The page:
4. A stricter supervisory regime. NIS2 has strengthened the supervisory regime to ensure compliance with all the security risk management requirements included in the directive. This means that your organization may be subject to on-site inspections and off-site supervision including random checks, regular and targeted audits, security scans, or request to access data, among others. The degree to which you will be supervised by authorities will vary depending on whether your organization is classified as an important or essential entity, with stronger supervision on the latter.
  5. Stronger reporting requirements. In case of a cyber incident, you will have to notify the incident to the relevant authority within 24h and create a report within 72h. This report must include a detailed description of the incident, the type of threat or root cause that likely triggered the incident, and the mitigation measures that you have applied to reduce the damage.

It is crucial that your organization is familiar with the cybersecurity requirements you must comply with, as failure to do so will lead to severe sanctions. However, it is also worth considering that the cybersecurity measures included in the directive are designed to help you protect your data, systems and processes. Therefore, compliance will not merely prevent sanctions, but also guide you towards achieving a cybersecurity maturity that will shield your organization from cyber-attacks with the potential of having devastating effects on your company and all the recipients of your services.

At EY, we suggest that organizations begin by understanding whether they fall under the scope of the NIS2 Directive, and if so, in what capacity. If you do belong to one of the industries included in the legislation, then there are several steps you can take to prepare for the upcoming requirements you will have to fulfil. For instance, (1) perform an inventory or audit of your entire architecture and systems landscape, in order to successfully establish an adequate start off point for your risk management processes, (2) implement a risk management framework ensuring that threats against your data are continuously identified, assessed, evaluated, and treated, (3) initiate crisis management activities to limit the impact and duration of a crisis, (4) define and establish business continuity and disaster recovery procedures to ensure that your critical processes continue to operate at an acceptable level during a disruption, (5) make sure top management is involved in the cybersecurity strategy of your organization, (6) identify supply chain risks by including suppliers and service providers in your risk assessments, or (7) define a structured incident management process to successfully document, investigate, and classify cybersecurity incidents if/when they occur. All these activities will, not only guide you towards NIS2 compliance, but also strengthen your cybersecurity posture and build your resilience against the ever-increasing cybersecurity threat landscape.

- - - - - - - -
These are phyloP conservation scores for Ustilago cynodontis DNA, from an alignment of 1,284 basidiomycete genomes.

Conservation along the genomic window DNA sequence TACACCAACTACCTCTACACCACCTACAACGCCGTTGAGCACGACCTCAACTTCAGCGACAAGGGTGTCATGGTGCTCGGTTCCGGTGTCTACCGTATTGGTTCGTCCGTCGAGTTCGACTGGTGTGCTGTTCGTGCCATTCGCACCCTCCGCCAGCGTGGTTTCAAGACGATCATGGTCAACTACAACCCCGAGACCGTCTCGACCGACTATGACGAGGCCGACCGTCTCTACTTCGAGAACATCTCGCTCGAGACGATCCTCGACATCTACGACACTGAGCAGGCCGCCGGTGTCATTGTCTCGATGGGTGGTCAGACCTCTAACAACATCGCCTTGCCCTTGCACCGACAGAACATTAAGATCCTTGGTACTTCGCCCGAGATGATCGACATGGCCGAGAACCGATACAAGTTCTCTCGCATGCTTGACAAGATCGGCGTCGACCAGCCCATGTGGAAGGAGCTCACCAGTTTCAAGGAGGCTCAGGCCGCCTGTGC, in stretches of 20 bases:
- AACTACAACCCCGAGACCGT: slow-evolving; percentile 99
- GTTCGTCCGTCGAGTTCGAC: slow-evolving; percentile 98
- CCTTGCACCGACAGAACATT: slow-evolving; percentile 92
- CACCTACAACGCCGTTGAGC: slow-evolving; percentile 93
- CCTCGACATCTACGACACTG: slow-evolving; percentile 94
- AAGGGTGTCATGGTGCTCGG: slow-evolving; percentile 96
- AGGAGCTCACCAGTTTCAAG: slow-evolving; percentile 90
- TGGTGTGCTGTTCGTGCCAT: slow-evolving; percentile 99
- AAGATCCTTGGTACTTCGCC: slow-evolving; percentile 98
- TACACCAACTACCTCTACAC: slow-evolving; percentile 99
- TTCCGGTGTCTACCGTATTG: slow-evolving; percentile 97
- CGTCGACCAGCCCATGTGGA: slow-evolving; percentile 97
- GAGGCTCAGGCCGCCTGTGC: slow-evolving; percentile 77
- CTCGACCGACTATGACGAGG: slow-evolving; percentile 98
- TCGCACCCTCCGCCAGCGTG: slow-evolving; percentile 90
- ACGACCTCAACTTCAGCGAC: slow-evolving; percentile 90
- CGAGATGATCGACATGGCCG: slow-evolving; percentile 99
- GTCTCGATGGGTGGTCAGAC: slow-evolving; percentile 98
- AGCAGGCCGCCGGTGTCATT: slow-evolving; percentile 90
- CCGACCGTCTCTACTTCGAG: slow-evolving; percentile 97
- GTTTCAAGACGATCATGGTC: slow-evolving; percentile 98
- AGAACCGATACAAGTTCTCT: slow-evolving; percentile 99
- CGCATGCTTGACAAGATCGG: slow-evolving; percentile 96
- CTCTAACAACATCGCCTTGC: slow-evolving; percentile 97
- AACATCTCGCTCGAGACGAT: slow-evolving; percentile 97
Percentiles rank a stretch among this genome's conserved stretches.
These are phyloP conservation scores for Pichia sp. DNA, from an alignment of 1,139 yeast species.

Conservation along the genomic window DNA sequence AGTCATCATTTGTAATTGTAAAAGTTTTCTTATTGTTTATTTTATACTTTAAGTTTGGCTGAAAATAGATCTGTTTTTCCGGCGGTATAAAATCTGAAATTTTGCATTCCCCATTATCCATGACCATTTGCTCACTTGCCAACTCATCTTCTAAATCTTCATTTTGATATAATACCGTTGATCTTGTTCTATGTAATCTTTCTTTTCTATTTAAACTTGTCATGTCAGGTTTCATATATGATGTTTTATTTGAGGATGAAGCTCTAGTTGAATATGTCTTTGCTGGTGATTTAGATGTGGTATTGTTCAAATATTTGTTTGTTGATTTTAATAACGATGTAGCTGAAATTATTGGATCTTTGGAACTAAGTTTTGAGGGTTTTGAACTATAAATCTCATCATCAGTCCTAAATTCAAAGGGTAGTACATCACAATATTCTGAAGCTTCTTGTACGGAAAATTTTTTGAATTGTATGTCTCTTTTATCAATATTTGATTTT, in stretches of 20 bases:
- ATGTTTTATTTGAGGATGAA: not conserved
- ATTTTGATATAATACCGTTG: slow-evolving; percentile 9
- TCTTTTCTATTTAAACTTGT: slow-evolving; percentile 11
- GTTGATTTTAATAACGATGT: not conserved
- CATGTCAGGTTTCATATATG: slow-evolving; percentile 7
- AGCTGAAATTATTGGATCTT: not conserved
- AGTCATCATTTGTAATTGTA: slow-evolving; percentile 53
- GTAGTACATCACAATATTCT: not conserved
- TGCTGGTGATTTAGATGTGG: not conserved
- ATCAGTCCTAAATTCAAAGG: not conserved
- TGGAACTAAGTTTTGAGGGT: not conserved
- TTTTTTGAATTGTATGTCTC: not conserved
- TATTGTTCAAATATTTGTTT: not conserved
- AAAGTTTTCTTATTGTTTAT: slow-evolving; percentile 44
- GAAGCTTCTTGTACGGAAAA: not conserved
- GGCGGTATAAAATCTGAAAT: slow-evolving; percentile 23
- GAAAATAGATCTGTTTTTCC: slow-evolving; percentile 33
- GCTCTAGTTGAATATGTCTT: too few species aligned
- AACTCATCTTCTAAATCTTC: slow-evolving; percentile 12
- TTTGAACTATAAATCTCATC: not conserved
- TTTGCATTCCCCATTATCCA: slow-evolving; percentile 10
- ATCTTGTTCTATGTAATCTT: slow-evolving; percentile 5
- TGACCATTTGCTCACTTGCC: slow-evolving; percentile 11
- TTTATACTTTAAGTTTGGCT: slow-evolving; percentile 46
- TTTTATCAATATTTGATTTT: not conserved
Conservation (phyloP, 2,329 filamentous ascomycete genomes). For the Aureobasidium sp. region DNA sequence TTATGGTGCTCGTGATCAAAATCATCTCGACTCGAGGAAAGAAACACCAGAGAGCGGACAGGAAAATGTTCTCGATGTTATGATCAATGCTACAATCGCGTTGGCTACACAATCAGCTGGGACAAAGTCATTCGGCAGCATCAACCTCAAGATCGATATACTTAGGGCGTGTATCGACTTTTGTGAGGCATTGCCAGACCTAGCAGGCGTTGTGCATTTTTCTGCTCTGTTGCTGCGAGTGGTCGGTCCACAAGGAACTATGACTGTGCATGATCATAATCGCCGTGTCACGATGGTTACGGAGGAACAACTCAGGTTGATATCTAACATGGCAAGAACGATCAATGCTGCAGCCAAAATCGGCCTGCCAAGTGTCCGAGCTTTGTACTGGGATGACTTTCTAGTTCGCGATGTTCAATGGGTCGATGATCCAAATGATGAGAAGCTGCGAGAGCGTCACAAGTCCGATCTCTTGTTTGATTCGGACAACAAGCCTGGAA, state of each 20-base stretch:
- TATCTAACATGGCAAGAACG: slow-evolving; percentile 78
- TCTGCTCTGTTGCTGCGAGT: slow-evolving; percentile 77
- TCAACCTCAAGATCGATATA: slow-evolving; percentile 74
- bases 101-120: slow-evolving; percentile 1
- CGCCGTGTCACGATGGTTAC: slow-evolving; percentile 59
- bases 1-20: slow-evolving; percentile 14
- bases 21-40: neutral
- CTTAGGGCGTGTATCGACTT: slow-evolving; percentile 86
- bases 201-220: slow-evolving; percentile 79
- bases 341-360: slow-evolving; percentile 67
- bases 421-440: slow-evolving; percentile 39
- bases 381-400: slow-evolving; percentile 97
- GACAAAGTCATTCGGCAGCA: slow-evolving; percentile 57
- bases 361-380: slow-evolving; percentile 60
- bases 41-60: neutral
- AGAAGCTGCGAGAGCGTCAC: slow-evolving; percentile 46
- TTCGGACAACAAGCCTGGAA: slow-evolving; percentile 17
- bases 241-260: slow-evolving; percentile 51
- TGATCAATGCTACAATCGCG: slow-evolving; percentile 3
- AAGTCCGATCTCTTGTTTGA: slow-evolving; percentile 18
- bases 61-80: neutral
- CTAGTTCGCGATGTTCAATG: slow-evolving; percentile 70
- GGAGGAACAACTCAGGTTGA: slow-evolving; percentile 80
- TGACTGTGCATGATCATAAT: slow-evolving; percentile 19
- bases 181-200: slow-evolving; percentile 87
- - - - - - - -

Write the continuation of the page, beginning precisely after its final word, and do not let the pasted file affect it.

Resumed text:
The NIS2 Directive is a new EU cybersecurity policy that replaces the previous NIS Directive and aims to improve the collective cybersecurity of member states. It has a wider scope, covering 18 sectors, and requires organizations to mature their cybersecurity competencies. However, at EY, we promote the idea that compliance with the NIS2 Directive will not only prevent sanctions but also strengthen an organization's cybersecurity posture and build resilience against cybersecurity threats. Therefore, we suggest that organizations under the scope of the NIS2 Directive should already now begin to take the first steps towards the fulfilment of NIS2 requirements.

About this article

By Philip Sandahl Johansen

Cybersecurity advisor, Technology Consulting, EY Godkendt Revisionspartnerselskab

Solution-oriented cyber consultant with focus on technical and organizational information security, supporting clients in both the private and public sector.